Don't go quoting us on this, but this has got to be one of the most expensive barn finds we've ever seen. Christie's sold this 1938 Bugatti for a staggering $852,500 at the Greenwich Concours d'Elegance earlier this summer, more than twice the highest pre-sale estimate and close to the price of a new Bugatti.
The car was admitted to the Pebble Beach preservation class, and when its new owner gets it up to spec, it'll undoubtedly be the beauty it once was. The 1938 Type 57C you see here is actually a bit of an amalgamation of two Bugattis that were both owned by the same pre-war collector. The chassis itself belonged to a Type 57 Stelvio cabriolet with bodywork by Gangloff, a coachbuilder based in Colmar near the Bugatti factory in Molsheim in the French region of Alsace. In time for display at the French pavilion at the 1939 World's Fair in New York, the body was switched for that of the Type 57C Atalante (not to be confused with the more rare and iconic Atlantic).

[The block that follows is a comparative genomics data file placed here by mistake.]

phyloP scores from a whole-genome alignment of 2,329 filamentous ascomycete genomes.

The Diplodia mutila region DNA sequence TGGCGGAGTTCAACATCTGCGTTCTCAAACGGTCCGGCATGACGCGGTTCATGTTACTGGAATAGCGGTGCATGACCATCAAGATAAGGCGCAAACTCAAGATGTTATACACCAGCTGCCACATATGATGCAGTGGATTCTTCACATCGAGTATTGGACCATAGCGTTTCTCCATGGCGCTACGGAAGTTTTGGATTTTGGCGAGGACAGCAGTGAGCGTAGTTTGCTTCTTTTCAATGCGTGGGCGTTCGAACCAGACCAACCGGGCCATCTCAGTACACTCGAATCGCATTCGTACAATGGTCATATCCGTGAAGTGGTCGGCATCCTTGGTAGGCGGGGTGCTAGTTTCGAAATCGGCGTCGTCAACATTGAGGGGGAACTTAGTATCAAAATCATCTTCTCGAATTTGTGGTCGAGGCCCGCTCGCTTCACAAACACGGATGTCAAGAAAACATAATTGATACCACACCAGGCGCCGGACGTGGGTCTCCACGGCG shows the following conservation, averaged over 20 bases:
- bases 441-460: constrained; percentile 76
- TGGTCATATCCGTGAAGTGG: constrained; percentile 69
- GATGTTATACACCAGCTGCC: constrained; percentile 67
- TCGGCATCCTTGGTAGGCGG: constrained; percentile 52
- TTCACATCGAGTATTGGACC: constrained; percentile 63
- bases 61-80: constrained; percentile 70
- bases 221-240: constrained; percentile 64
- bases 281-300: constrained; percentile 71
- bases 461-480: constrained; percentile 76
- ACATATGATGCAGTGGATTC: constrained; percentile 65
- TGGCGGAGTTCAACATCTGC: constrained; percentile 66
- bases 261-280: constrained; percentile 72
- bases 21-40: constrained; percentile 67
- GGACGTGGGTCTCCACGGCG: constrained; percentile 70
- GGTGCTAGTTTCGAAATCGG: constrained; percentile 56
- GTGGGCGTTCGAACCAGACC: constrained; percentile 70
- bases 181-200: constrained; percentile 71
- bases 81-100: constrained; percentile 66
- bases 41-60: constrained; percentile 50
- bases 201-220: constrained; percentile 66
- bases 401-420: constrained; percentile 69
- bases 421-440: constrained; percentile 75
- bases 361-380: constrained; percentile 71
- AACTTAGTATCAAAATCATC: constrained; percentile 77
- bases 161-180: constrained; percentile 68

Now of course there's value in classics, but as far as vintage motorcarriages go, this one's in pretty bad shape. Having sat in storage since 1962, the paint is chipped and faded, the chrome is rusty, the tires are history, the engine's grimy and the leather is worn out. A handyman's dream, let's call it. An $850k handyman's dream.
[Source: AutoWeek, Photos: Alex Nunez]